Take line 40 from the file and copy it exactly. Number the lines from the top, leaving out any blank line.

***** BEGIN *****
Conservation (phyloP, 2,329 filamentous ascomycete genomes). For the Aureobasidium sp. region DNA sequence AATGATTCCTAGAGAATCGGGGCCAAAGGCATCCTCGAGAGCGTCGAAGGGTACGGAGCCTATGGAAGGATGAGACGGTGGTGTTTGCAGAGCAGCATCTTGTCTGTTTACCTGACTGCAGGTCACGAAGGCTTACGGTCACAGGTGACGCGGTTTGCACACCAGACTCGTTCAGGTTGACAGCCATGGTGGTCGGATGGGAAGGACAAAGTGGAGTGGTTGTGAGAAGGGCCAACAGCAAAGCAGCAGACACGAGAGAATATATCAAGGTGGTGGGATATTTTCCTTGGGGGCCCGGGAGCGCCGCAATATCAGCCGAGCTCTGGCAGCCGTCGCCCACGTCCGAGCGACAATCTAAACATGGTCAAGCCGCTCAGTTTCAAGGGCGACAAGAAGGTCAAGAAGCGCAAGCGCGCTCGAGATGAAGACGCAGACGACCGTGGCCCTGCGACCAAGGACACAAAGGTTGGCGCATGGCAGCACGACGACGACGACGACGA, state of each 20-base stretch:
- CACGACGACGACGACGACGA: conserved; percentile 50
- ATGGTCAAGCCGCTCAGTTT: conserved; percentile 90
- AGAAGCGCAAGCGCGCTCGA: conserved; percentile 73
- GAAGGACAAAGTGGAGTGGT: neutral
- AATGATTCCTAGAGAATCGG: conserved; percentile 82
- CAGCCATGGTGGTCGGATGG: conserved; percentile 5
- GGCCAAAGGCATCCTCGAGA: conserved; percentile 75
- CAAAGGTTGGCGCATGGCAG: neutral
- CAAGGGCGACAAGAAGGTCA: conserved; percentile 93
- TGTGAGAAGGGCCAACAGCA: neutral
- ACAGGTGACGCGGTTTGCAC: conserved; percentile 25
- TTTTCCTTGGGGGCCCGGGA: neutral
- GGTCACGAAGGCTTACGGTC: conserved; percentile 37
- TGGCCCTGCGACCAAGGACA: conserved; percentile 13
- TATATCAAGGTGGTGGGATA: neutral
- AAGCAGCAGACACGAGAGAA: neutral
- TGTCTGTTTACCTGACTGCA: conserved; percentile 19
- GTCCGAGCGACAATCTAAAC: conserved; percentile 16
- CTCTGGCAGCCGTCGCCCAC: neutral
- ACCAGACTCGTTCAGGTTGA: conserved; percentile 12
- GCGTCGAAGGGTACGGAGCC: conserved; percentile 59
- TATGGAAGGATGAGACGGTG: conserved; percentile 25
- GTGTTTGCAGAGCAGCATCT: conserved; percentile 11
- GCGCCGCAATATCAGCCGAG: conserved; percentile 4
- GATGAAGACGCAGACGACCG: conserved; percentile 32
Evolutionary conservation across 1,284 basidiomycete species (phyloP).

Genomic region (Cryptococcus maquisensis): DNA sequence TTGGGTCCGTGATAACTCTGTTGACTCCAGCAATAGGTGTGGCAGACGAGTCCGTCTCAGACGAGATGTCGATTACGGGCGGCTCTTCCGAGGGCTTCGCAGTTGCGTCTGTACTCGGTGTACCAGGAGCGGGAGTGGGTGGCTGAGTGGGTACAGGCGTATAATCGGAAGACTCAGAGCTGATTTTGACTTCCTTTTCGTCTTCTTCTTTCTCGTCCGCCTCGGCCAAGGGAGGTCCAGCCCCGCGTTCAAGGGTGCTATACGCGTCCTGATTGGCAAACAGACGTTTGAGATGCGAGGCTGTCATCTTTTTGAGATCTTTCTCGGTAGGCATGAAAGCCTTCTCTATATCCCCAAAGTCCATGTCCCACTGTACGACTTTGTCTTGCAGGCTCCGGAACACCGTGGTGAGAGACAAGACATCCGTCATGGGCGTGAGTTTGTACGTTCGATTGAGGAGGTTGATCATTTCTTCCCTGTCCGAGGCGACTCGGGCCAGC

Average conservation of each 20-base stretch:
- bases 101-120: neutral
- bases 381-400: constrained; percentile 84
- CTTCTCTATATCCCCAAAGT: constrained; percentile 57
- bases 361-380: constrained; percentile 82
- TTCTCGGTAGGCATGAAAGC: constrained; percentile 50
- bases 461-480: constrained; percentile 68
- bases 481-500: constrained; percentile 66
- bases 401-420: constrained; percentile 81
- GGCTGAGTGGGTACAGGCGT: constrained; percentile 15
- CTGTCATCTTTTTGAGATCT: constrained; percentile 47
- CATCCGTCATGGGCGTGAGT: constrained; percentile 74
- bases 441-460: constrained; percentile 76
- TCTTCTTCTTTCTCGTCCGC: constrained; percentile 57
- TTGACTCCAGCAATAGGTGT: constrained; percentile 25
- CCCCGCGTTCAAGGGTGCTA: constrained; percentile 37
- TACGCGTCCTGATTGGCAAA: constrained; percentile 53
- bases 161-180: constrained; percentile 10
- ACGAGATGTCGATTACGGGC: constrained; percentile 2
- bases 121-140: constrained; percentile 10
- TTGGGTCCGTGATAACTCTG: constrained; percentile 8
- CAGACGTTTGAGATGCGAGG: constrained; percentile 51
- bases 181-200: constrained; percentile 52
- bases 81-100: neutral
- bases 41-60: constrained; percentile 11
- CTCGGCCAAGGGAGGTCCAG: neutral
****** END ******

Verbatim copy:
- CATCCGTCATGGGCGTGAGT: constrained; percentile 74